Each of these shows has unlocked a new take on the source material through the medium of the musical. The visual nature of a stage show has been most beneficial for 50 Shades! The Musical. One of the book’s most ludicrous elements was Anastasia’s “inner goddess,” the subconscious manifestation of her repressed horniness. Sadly, she was absent from the New York production, but Dorezas said that she showed up in Chicago in “a scene with Christian and Anastasia, [where] the inner goddess comes in and basks to have this whole moment to herself,” and that she’ll appear in future iterations.

Some of the most fun that the 50 Shades! The Musical cast and creative team had was subverting the audience’s expectations of the characters’ appearances. For the past year or more, fansites have cast achingly smoldering types like Ian Somerhalder and Alexis Bledel for Christian and Ana, but what makes Chris Grace and Amber Petty’s portrayals so refreshing is that neither are stereotypical beauties. They play up the comedic contrast between the prose and their onstage looks and behavior.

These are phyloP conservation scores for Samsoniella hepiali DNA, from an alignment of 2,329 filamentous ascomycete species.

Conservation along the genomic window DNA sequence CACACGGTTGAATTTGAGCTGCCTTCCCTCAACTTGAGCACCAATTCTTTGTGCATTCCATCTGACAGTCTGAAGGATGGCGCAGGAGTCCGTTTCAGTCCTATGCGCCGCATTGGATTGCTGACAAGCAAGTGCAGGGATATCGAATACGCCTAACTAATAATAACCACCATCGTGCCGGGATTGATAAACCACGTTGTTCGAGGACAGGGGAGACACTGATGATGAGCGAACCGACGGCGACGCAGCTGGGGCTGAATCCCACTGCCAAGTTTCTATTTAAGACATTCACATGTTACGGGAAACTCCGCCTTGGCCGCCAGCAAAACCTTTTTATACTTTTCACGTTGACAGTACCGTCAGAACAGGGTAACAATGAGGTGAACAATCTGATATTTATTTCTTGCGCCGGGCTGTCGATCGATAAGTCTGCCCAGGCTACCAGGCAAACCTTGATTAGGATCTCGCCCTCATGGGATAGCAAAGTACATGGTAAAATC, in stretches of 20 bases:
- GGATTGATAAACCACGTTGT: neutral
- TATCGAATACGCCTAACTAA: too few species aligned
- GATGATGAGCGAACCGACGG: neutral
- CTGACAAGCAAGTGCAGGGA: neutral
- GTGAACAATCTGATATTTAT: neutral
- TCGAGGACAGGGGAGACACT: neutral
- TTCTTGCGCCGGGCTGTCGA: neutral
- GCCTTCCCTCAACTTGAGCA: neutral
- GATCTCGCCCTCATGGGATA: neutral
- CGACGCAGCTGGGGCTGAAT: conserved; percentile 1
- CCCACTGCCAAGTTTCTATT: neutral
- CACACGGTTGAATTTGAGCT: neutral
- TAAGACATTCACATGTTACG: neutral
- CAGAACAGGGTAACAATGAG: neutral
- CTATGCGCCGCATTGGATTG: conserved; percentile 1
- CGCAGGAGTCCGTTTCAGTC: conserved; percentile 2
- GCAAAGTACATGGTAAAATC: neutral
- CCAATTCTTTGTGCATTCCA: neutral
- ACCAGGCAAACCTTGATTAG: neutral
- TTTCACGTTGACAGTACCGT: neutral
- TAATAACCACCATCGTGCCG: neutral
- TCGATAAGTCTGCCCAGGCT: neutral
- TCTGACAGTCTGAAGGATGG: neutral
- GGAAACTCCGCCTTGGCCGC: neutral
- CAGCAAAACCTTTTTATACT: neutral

“It was totally a conscious decision,” Dorezas confirmed. “I don’t think anybody’s gonna be 100 percent satisfied with whatever Christian Grey they choose [for the movie]. We just wanted to go the complete opposite direction, but Chris plays it so sexy, and he owns it! There’s a certain point where it’s like, ‘This is our Christian Grey, and everyone in the audience is sold on it.’

”It’s always my favorite when he walks onstage for the first time, ‘cause you see the audience pointing at each other like, ‘Oh my God, this isn’t what you said!’ I know they think Ryan Gosling is gonna come out there. I think in Chris’ mind, he thinks he’s Ryan Gosling. And Amber as Anastasia—she’s so funny. We wanted it to be more of a wink at these characters, not the actual characters. I think if we went for super hot and sexy, we’d lose funny.”